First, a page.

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25th February
written by Sean Noble

It was a great speech, from the stand point of delivery, timing and cadence.  And it was flat out terrible in substance.  More on that later.

I need to get this off my chest, as a former Congressional staffer that has seen 20-some State of the Union speeches (I know, I know, this wasn’t a SOTU, but it may as well have been – most people couldn’t tell the difference), and a few in person, it drives me absolutely nuts to see Members of the House and Senate line up along the aisle to get a chance to shake the President’s hand, and more importantly, be seen by the folks back home.  I know a little about the job of a Congressman, and I think it is a total and utter waste of time for grown men and women, with important responsibility, to go to the floor of the House hours and hours beforehand and sit on the aisle for their chance to get their mug on TV.  Blah! 

By the way, what was up with Pelosi’s horrendous puke green outfit?  Good grief, you are going to be seen by tens of millions of people for more than an hour and you wear that?!?

Do you think there is any specific reason that White House Chief of Staff sat next to Homeland Security Secretary Napolitano?

Ok, back to text.  Great delivery.  The Democrats in Congress were a little over-anxious with the applause. A standing ovation for Obama saying “nobody messes with Joe”? Really?  I suppose they were really, really excited to have a Democrat talking to them, so I won’t hold it against them.

I am really starting to tire of the phrase, “while the cost of action will be great, the cost of inaction will be far greater.”  I just don’t see how inaction could actually cost more than the $3 trillion+ that action will cost.

Obama seemed a little defensive about “helping banks”.  He must be hearing from some of his left-wing base about that and the polling must not look good (yes they poll EVERYTHING)  “It’s not about helping banks about helping people.”

Obama was also very, very good at blaming Bush without sounding whiney.  Phrases like, “it reflects the stark reality of what we have inherited… a trillion dollar deficit, a financial crisis and a costly recession.”

The discussion of energy, health care and education were a little sparse on specifics, but lots of lofty rhetoric.  One line that gave me a chill up and down my spine (and not in a good way) was:

So let there be no doubt: health care reform cannot wait, it must not wait, and it will not wait another year.

That scares me.  Because when Obama says health care reform, he means government-run, government-managed health care.  Fewer choices, rationed care, less quality of life.  Please, Mr. President, we really CAN wait for that, we prefer to wait – at least for my lifetime.

I was stunned by this line:

I’m proud that we passed the recovery plan free of earmarks, and I want to pass a budget next year that ensures that each dollar we spend reflects only our most important national priorities.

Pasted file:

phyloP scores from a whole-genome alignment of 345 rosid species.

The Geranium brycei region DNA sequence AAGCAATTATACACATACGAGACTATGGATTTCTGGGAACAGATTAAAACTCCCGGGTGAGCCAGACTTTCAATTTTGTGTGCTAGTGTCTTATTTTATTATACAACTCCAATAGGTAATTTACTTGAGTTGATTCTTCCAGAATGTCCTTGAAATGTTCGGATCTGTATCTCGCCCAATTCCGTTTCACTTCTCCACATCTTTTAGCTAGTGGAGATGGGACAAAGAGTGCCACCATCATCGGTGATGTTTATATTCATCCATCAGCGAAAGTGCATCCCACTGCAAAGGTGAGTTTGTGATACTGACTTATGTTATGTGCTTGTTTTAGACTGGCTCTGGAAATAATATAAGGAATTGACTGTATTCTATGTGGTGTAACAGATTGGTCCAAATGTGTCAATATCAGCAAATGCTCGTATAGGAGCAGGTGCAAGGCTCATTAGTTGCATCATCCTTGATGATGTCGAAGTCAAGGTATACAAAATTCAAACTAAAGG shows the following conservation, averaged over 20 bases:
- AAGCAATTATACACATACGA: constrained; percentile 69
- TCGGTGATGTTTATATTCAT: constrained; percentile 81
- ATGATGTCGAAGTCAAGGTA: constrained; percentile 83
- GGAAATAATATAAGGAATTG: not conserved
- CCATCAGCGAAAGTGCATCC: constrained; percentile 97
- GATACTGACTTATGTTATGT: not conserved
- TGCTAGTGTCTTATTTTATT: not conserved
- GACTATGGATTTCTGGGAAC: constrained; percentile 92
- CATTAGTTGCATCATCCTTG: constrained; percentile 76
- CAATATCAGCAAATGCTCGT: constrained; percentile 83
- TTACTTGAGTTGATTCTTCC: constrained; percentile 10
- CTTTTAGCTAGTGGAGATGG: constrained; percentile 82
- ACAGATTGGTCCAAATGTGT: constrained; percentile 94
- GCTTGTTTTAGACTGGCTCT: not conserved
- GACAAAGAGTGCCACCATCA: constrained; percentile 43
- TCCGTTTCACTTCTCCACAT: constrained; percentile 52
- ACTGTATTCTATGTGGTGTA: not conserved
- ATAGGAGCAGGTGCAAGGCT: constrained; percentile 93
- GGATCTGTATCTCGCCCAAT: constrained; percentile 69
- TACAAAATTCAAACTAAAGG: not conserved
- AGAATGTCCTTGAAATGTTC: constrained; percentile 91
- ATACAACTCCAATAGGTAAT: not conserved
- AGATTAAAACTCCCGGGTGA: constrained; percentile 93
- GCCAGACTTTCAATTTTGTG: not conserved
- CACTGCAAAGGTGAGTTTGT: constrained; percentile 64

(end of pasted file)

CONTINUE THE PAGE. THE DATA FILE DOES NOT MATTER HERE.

Do you really think you can get away with such a demonstrably false claim, Mr. President?

The speech ended very well with a nicely written last paragraph:

And if we do – if we come together and lift this nation from the depths of this crisis; if we put our people back to work and restart the engine of our prosperity; if we confront without fear the challenges of our time and summon that enduring spirit of an America that does not quit, then someday years from now our children can tell their children that this was the time when we performed, in the words that are carved into this very chamber, “something worthy to be remembered.”

That is as close to Reagan as Obama got.  Not bad.

A highlight was Sen. Jon Kyl on the Fox News affiliates calling into question Obama’s claim about the “inherited deficit.”  He had a chart and everything – I had a flashback to Ross Perot – and it made me proud he was on message, willing to tell the truth.

If you missed Jindal’s response, read it, it is superbly written.  But he doesn’t have quite the speaking ability of the President.

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  1. Ginni

    The Members of Congress who spent hours down there to get a prime seat and the ones who followed him around like a puppy dog to get his autograph had me gagging.

  2. Emma

    Whoever let Pelosi wear that thing is so getting fired today.

  3. Frankie

    Jindal was pretty lame. Sure they wrote him a decent speech, but who cares when he butchers the delivery. I felt like he was reading me a story before tucking me into bed. He did not do what Obama did at the DNC in 2004. I don’t know if Jindal is the future of the party, that’s for sure.

  4. Shanna

    um…. when did you become a fashionista, Sean?!! 🙂

  5. Thomas

    Jindal’s response was absolutely terrible. This speech, underneath the subterfuge and polished delivery, was a declaration of a new America. He basically said, The economic engine of America will no longer be the private sector but the lie in the supremacy of the state, that he would make oil so prohibitively expensive making alternative energy sources the only viable economic option, along with a host of other socialist overtones…I miss the days when democrats found strength in the concealment of their socialist agenda…not anymore his intentions are plain to all.

    Do not get me started on Jindal! He cannot be our nominee the more I study him. American’s will not vote for weird AV Club sounding dorks.

  6. Matthew

    Couldn’t be happier with the speech. Sean, do you know what is scarier then government run health care? Health care run by insurance companies.

  7. Mollie

    Not to put words in his mouth, but I’m pretty sure Sean is in favor of patient and doctor-controlled health care. Imagine- letting people make important decisions about their medical care all by themselves!!!

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